The government was right to tighten rules for those who might become a drain on the state, he said, but warned “It’s crazy that we should be losing India’s top talent and the global leaders of the future to Australia and the United States.”
“The most important thing is academic freedom — if people are genuine students and genuinely desire to learn and contribute to the economy there should be a system which allows them to travel from one major centre of learning to another, and that’s what we’re trying to achieve,” he told students and academics at Delhi’s Amity University which announced it was establishing a new 15,000 student campus in London.
In an interview with The Telegraph, he said changes in visa regulations, to limit the amount of time students can remain in Britain to work, had caused a negative impression. “Indians are being put off. It’s a bit of perception [but] too many people have had difficulty. A lot of people raise it with me, students and businessmen too. They need to stay and take up employment more speedily [and for a longer period]. But generally their applications need to be processed faster and we need to be more sympathetic and not shutting off a major source of investment in our education,” he said.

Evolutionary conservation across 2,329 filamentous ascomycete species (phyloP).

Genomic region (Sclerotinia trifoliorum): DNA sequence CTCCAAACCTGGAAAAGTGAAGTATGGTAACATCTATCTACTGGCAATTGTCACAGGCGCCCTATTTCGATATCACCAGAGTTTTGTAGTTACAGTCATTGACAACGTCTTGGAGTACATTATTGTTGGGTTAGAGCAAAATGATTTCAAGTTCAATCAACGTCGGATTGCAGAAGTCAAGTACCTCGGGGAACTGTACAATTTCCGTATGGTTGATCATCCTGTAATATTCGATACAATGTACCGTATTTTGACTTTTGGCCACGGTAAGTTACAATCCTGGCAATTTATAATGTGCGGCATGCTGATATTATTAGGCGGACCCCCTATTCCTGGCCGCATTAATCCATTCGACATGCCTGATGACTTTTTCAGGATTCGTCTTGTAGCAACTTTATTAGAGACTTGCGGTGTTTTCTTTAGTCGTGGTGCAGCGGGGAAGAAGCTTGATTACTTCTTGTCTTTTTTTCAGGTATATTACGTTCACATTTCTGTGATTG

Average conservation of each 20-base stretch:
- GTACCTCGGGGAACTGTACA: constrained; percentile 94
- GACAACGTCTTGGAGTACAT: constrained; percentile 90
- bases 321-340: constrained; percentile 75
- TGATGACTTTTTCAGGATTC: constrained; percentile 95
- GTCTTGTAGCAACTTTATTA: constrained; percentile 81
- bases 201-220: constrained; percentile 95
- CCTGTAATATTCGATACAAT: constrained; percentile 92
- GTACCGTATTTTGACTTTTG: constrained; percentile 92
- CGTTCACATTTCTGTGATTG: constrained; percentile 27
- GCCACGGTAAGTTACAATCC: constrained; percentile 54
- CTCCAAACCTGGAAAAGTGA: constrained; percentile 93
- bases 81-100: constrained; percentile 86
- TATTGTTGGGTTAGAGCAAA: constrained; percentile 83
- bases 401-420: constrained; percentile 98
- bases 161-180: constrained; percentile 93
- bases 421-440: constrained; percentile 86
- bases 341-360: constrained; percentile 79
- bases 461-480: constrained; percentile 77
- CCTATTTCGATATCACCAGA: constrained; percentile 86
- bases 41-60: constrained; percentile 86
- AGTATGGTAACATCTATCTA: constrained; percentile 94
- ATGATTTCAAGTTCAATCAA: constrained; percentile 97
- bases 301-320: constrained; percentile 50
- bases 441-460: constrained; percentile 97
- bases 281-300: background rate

During Boris Johnson's visit to Delhi he handed over the London 2012 Olympic cauldron petals to Indian Olympians (PA)
Until last April, Indian students studying at a British educational establishment were automatically allowed to stay and work for two years after their course ended. But concerns that too many were coming to Britain for dubious courses and staying for low paid jobs led to new rules which allowed longer stays after course completion but only for those with 'graduate level jobs’ on salaries higher than £20,000. These students can stay for three years and can extend for a further six years if they meet the salary requirements.
Mr Johnson told the Home Secretary it was necessary to “shift the debate on student visas away from numerical targets and squarely onto policy based on promoting jobs and growth in the UK. This is why I am supporting a growing, cross-party consensus on removing students from the Government’s net migration target,” he said. He is also calling for a 'Migration Advisory committee’ to conduct a cost-benefit study of international students to the British economy and new measures to protect foreign students against being repatriated if their college loses its license to recruit overseas.
His comments were welcomed by the British Business Group in India which has raised concerns about the changes. “No one can argue that bogus institutions or students should go unchecked. But it is vital for the UK’s prosperity that we are seen as a preferred education partnert for good and genuine Indian students. Our image as an attractive education destination has clearly suffered recently in India,” said Mark Runacres, head of the British Business Group and an educational consultancy.
British officials said the number of Indian undergraduate and postgraduate students had doubled from 2007 to 2011, but it is not yet known whether the new rules have affected those wanting to study in the United Kingdom.